Above: Rick, who takes guitar lessons, likes to kick back in the family room.


Laurie takes great pride in discovering artists at the beginning of their careers. Pointing to an abstract painting in the kitchen nook, she says “This work is by Sarah Crowner. We commissioned it directly from her 18 years ago when she was at the beginning of her career. Now Sarah shows at the Whitney Museum of American Art in New York.”

Creating a space suitable and worthy of the couple’s art collection happened gradually. Originally built in 1965, the one-story, 3,100-square-foot, three-bedroom home needed updating. One of the first changes: ripping out the wall-to-wall carpeting. Concrete floors were laid throughout (except for the bedrooms) “and it took two weeks of stripping and then layering and buffing to make them look like a gallery,” Laurie explains. Antiquated glass sliding doors were replaced with oversize Fleetwood sliders. Because Laurie loves the vibe in Japan, cherrywood, stained a reddish brown, was used in the kitchen and a bathroom, and a lush outdoor “inner garden” with cherrywood French doors and a waterfall was created off the family room.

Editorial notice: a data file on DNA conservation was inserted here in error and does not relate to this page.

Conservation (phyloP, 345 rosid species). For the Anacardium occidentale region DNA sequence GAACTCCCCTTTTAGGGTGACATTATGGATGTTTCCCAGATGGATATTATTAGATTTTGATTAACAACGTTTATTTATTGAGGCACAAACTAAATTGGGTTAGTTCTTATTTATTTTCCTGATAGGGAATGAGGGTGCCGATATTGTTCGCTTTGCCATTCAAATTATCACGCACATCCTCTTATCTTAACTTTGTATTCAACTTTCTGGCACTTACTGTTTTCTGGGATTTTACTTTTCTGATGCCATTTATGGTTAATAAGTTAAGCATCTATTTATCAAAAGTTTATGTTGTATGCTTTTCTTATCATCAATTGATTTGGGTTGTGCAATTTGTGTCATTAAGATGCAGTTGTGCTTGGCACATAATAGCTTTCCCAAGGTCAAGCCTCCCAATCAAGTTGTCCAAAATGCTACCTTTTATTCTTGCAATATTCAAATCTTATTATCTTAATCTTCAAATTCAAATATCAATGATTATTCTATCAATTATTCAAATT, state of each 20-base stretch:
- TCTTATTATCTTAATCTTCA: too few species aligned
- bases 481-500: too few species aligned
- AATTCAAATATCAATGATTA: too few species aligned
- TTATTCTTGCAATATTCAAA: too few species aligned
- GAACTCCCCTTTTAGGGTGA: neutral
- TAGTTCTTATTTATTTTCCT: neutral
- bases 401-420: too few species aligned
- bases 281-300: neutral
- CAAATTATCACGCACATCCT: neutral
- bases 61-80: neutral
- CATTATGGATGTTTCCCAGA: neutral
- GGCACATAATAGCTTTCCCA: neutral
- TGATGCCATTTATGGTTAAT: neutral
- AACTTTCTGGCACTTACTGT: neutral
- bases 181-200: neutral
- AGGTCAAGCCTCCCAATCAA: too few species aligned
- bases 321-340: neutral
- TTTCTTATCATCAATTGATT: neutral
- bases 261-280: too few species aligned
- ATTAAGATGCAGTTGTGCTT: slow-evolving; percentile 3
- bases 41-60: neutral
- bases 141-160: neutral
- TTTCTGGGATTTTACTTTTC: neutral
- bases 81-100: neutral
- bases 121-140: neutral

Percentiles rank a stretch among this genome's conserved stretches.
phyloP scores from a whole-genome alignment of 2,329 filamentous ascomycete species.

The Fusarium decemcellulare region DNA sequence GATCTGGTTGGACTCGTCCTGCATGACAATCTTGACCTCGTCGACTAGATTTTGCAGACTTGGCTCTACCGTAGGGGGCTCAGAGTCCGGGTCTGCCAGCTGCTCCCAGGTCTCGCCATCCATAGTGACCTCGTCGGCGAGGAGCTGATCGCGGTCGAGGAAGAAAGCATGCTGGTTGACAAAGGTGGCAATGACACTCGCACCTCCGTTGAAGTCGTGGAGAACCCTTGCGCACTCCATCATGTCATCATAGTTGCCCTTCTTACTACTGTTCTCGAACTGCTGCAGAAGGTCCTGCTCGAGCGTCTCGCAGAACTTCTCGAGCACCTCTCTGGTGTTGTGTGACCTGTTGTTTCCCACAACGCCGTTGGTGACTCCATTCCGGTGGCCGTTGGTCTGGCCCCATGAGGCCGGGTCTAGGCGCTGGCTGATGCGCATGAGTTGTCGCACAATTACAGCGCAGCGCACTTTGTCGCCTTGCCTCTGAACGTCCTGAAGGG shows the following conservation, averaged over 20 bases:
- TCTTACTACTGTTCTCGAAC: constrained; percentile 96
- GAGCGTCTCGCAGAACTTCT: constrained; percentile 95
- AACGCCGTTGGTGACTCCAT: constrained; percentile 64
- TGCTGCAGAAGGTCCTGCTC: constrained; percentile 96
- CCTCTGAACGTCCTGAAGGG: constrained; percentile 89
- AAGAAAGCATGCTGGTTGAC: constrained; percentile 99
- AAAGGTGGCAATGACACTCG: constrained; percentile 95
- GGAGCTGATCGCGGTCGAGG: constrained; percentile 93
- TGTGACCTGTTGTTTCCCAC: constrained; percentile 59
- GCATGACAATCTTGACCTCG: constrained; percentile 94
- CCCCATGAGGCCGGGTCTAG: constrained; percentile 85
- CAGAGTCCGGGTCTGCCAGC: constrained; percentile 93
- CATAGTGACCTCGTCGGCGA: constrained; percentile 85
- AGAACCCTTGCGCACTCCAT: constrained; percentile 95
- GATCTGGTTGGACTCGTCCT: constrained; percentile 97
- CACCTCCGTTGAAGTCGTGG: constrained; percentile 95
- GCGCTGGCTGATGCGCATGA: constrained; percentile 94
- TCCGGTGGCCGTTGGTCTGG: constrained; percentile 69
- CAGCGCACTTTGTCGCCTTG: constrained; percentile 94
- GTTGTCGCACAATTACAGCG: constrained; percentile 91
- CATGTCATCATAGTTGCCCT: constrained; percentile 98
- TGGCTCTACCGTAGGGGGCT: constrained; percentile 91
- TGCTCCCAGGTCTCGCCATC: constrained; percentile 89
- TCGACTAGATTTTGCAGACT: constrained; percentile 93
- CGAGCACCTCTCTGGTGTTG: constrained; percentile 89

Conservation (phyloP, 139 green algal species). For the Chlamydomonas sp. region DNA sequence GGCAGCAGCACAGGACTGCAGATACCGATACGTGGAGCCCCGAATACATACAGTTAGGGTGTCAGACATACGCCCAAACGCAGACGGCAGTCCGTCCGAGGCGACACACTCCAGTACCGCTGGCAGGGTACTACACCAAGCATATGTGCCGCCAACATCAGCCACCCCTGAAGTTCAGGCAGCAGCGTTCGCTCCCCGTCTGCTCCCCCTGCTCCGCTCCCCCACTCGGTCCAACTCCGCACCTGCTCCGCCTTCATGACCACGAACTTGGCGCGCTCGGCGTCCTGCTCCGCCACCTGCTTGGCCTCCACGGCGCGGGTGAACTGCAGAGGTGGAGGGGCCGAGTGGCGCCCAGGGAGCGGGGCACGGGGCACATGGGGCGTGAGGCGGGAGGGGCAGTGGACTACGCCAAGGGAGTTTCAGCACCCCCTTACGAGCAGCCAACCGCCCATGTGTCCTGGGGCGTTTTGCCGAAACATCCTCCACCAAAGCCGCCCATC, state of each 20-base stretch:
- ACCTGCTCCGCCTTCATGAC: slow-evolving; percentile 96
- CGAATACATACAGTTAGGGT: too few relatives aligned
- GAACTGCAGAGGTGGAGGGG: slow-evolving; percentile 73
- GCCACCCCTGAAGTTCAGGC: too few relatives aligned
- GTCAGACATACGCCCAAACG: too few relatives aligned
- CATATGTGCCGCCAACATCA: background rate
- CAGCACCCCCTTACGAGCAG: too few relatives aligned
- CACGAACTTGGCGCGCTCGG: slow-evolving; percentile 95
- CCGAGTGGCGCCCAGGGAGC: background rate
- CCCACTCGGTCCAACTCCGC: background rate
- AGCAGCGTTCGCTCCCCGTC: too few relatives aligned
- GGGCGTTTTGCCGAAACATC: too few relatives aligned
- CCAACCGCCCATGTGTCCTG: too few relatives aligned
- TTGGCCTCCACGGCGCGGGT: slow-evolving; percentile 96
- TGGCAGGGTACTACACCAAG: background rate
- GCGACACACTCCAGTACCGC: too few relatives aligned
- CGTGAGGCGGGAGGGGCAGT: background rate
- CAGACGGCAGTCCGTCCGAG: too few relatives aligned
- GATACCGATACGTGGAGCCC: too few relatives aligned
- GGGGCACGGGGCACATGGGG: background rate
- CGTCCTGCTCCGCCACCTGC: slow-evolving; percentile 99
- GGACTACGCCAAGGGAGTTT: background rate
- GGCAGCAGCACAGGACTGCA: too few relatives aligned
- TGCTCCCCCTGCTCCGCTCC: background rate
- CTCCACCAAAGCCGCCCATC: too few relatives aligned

The family room spills out into a patio garden with an Asian vibe. “I added lots of tropical succulents. I moved plants around and had my gardener plant them; the same way I collage images, I collaged plants,” Laurie notes.

More recently, the couple added 500 square feet by building an upstairs guest suite. “It’s the perfect space for when our son and his wife come to visit from Paris,” Laurie says.

“All the pieces here are about living artfully. The soul of an object matters to me. When you choose an item intentionally and purposefully, it enhances our experience of living.”

Both Rick and Laurie have their own private spaces. Rick, a psychologist who specializes in treating victims of crime and trauma, runs his private practice out of a spacious, light-filled office. And on most days you’ll find Laurie hard at work in the garage, which has been converted into an art studio.